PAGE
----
Impact of Hook & Loop Directionality on Product Performance
A common misconception is that ANY hook and ANY loop configuration will work for a particular product or device. The fact of the matter is that deciding what hook and loop configuration to best fit into a product is much more complex. Directionality plays a major role in fastener performance and ultimately final product performance.
BASIC HOOK AND LOOP DIRECTIONS
Basic hook and loop manufacturing starts with making roll goods at varying widths. The direction that the product is spooled is noted as the Machine Direction (MD). The opposing direction, or width direction, is noted as the Cross Direction (CD). In most cases, both hook products and loop products are strongest in the Machine Direction (MD).
FOUR MAJOR ATTACHMENT METHODS
When deciding what hook and loop configuration to best fit into a product, you must first understand that there are four major engagement methods. The four configurations are:
1) Machine Direction (MD) -to- Machine Direction (MD)
2) Cross Direction (CD) -to- Cross Direction (CD)
3) Machine Direction (MD) -to- Cross Direction (CD)
4) Cross Direction (CD) -to- Machine Direction (MD)
Figure 2 below better visually represents the four different means of attachment.
It’s important to understand that for each of the different attachment methods, there are different strengths associated. One of the biggest differences in strength can be seen in the MD-to-MD vs. the CD-to-CD. Graph 1 below explains the major strength drop between the two. In some instances, you can expect to see a 40-50% drop in strength.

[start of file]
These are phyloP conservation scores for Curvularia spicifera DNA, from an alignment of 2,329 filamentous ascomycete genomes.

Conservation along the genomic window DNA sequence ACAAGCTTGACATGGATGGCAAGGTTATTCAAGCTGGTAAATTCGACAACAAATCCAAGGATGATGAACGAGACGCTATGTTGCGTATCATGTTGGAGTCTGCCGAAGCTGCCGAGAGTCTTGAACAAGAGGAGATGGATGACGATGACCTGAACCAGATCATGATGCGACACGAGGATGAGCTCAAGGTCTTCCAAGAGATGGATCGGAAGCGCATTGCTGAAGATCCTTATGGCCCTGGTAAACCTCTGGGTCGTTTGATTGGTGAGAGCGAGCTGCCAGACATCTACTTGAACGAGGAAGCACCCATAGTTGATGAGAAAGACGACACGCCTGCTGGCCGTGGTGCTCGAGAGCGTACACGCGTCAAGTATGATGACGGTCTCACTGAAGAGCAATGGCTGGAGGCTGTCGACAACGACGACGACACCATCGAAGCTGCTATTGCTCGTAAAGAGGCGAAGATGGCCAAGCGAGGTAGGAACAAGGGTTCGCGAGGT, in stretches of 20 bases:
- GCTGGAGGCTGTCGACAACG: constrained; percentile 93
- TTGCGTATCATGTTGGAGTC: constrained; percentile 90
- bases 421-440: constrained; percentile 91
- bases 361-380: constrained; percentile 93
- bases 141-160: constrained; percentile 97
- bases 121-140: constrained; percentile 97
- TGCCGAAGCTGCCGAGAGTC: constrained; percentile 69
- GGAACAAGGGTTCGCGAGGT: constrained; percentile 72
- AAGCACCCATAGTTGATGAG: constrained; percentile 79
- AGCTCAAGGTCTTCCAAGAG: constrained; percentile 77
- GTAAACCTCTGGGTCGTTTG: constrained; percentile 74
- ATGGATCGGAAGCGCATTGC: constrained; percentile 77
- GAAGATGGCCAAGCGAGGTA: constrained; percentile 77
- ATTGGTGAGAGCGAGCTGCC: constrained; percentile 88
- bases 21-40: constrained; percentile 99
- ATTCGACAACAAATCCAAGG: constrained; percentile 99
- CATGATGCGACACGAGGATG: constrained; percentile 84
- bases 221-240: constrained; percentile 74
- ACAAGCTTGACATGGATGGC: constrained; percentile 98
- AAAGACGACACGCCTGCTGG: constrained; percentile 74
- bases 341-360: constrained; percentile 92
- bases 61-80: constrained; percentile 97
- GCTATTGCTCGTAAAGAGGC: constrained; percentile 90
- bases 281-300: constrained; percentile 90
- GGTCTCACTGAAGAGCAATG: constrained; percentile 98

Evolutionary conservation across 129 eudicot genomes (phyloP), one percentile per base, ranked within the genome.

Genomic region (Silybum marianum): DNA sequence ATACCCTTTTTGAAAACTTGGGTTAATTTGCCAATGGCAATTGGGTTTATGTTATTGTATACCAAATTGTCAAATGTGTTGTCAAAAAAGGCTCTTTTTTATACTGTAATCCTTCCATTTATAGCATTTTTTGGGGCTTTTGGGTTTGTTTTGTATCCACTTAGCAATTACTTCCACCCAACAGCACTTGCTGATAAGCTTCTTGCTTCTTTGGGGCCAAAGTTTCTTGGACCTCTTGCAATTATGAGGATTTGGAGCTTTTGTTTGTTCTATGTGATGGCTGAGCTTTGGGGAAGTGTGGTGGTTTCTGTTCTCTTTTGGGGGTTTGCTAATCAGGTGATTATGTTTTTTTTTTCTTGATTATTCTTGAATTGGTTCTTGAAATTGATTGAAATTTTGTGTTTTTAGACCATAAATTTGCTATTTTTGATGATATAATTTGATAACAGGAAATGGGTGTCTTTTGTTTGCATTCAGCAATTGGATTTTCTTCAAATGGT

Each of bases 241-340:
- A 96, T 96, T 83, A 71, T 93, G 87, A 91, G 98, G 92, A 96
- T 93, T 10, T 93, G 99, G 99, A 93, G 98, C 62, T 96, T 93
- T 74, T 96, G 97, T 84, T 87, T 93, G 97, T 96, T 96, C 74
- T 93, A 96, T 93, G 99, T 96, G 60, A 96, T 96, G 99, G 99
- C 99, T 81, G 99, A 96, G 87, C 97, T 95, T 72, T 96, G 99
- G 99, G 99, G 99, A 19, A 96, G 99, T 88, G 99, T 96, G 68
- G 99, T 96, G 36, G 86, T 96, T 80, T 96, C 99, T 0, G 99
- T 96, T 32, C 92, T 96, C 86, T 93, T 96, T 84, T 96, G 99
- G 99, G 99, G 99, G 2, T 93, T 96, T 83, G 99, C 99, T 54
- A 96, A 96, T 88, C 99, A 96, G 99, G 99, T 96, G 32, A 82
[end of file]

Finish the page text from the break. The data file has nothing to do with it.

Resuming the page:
For each of the four major directions, there are an additional four sub-directions. This is most easily explained as “reverse” direction. For example, for MD-to-MD, you can potentially have “forward” MD and “reverse” MD. This is much more noticeable in loop products because loop fibers have a higher likelihood to “lean” to one side. Figure 3 below explains this in more detail. This can cause vastly different strength values.
Some of the largest fluctuations in strength can be found in the MD-to-MD attachment method. In one particular YKK test, the loop was examined in both “forward” MD and “reverse” MD. Graph 2 below displays the findings of the YKK study. The results of this study indicate that, by simply installing loop in the opposite direction, you can potentially decrease the performance by 30-50%.
Below is a list of every possible direction and attachment method.
There are a total of 16 different attachment methods for hook and loop, all of which can greatly impact the hook to loop strength. When using hook and loop in an application, it is not enough to simply look at the product itself. You must also understand that directionality plays a major role in fastener performance and ultimately final product performance.
This article was written by Mike Fleming, R&D Advanced Engineer – Textile & Plastic Products, YKK (U.S.A.) Inc.